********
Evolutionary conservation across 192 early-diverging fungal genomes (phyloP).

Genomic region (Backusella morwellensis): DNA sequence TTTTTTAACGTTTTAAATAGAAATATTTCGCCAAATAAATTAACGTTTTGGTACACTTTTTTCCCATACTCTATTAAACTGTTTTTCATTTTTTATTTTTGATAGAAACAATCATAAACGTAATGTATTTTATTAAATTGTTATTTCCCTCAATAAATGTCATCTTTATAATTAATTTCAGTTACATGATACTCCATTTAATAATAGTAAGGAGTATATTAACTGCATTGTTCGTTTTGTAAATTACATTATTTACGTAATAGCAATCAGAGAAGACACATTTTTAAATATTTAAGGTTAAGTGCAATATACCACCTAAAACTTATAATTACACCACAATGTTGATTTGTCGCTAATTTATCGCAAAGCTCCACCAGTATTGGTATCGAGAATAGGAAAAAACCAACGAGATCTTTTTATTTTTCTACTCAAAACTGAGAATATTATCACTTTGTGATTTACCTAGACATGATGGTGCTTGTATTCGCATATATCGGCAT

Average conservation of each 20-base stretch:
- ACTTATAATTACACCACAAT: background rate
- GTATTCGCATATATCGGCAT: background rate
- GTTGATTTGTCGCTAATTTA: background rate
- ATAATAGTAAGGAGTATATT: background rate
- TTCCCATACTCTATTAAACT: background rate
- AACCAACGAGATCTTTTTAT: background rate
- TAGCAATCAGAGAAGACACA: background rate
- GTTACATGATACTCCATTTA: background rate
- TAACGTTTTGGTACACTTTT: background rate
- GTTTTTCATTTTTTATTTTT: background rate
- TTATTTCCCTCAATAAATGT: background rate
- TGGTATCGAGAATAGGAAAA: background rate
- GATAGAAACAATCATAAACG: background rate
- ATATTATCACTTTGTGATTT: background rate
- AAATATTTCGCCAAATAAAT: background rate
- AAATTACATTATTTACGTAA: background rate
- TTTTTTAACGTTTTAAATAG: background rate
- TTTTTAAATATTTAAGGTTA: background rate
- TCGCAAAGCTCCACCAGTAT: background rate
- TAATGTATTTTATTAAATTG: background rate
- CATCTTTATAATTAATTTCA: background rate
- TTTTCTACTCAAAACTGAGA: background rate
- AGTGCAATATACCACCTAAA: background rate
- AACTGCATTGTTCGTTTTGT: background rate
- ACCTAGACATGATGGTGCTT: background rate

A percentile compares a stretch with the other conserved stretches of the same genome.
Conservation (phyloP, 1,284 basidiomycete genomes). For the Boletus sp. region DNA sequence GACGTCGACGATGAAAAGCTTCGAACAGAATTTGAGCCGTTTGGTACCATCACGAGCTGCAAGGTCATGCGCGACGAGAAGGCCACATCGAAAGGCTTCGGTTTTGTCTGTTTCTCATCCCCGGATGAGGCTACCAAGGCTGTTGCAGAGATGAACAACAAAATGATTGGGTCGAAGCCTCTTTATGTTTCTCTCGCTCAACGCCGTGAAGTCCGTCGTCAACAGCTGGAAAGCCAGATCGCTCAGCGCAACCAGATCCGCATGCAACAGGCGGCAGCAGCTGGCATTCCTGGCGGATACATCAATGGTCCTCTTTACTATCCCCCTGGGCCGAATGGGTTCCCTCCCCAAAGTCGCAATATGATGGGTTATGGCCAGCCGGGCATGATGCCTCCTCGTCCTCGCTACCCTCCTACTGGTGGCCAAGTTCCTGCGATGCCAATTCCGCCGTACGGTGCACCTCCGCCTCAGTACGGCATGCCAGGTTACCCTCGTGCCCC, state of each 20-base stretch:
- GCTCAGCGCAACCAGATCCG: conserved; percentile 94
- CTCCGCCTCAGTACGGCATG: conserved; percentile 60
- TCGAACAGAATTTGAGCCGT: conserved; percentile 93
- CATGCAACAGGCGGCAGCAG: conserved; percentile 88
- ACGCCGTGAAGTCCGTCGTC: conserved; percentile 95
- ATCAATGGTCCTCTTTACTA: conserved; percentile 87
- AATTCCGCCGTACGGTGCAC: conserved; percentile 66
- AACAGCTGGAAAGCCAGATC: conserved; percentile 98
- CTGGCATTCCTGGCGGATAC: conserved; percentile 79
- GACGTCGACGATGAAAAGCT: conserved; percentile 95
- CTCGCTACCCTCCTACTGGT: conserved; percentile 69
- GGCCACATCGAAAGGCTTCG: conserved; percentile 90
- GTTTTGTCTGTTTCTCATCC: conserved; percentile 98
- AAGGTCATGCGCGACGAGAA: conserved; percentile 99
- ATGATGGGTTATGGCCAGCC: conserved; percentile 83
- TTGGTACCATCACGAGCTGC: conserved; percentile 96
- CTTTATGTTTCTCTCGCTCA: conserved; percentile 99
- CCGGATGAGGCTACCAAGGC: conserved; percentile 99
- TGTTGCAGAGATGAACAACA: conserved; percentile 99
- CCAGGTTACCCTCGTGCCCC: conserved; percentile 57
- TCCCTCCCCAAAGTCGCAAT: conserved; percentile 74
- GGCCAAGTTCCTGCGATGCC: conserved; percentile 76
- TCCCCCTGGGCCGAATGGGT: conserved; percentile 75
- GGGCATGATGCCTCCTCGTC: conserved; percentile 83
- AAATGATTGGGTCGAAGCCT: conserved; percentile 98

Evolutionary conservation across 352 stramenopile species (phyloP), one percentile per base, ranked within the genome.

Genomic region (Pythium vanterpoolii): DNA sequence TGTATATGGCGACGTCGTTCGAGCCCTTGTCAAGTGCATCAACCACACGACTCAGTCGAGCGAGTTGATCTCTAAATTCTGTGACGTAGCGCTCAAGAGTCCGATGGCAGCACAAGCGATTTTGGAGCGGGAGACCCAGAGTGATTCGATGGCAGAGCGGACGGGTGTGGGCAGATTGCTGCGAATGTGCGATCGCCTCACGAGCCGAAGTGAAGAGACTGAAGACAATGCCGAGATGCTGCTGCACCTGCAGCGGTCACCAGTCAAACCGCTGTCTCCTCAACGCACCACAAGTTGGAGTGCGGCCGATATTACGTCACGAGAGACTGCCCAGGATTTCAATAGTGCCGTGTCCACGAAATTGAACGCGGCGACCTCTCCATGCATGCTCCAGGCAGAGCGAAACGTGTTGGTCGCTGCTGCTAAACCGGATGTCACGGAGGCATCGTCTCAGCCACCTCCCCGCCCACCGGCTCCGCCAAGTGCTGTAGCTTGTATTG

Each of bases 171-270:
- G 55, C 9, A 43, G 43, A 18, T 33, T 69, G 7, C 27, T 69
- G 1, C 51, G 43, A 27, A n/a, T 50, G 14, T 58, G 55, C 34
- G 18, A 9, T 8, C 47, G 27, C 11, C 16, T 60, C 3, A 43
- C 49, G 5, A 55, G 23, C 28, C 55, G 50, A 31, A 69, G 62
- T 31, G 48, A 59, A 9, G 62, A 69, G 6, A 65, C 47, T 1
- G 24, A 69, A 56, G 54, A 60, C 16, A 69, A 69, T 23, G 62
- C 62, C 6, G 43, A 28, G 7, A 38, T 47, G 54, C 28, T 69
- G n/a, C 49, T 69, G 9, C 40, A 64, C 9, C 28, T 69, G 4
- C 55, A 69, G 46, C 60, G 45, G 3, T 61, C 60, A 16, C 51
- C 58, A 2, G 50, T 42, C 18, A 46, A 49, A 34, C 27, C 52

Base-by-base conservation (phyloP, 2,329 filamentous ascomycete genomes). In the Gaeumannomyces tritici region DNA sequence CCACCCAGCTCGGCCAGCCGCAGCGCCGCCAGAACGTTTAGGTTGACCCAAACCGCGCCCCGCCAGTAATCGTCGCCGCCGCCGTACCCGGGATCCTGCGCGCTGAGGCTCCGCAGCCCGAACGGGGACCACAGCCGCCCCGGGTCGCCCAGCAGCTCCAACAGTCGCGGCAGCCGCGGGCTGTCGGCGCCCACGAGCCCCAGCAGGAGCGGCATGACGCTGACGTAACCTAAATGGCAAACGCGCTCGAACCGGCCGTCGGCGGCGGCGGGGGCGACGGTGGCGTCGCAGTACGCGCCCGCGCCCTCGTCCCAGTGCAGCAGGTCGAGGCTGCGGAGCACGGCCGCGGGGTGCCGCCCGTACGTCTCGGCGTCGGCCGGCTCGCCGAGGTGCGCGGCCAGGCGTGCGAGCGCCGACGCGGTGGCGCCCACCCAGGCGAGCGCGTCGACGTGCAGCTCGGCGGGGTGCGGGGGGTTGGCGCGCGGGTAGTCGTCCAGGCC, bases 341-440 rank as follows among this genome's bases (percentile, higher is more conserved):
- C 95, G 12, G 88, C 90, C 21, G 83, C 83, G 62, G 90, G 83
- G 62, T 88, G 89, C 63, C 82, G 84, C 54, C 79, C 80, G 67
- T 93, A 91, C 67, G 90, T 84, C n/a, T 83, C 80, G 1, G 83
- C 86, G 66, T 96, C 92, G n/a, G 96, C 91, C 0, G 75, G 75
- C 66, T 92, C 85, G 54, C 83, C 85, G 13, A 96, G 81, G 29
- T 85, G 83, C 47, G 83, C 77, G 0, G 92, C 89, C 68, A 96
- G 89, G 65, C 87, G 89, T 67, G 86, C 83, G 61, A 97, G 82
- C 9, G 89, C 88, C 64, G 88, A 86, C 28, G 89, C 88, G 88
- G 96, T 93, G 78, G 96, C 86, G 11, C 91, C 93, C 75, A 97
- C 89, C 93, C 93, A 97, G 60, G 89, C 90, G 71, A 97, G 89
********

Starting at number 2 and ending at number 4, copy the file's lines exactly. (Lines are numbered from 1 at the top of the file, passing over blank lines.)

Genomic region (Backusella morwellensis): DNA sequence TTTTTTAACGTTTTAAATAGAAATATTTCGCCAAATAAATTAACGTTTTGGTACACTTTTTTCCCATACTCTATTAAACTGTTTTTCATTTTTTATTTTTGATAGAAACAATCATAAACGTAATGTATTTTATTAAATTGTTATTTCCCTCAATAAATGTCATCTTTATAATTAATTTCAGTTACATGATACTCCATTTAATAATAGTAAGGAGTATATTAACTGCATTGTTCGTTTTGTAAATTACATTATTTACGTAATAGCAATCAGAGAAGACACATTTTTAAATATTTAAGGTTAAGTGCAATATACCACCTAAAACTTATAATTACACCACAATGTTGATTTGTCGCTAATTTATCGCAAAGCTCCACCAGTATTGGTATCGAGAATAGGAAAAAACCAACGAGATCTTTTTATTTTTCTACTCAAAACTGAGAATATTATCACTTTGTGATTTACCTAGACATGATGGTGCTTGTATTCGCATATATCGGCAT

Average conservation of each 20-base stretch:
- ACTTATAATTACACCACAAT: background rate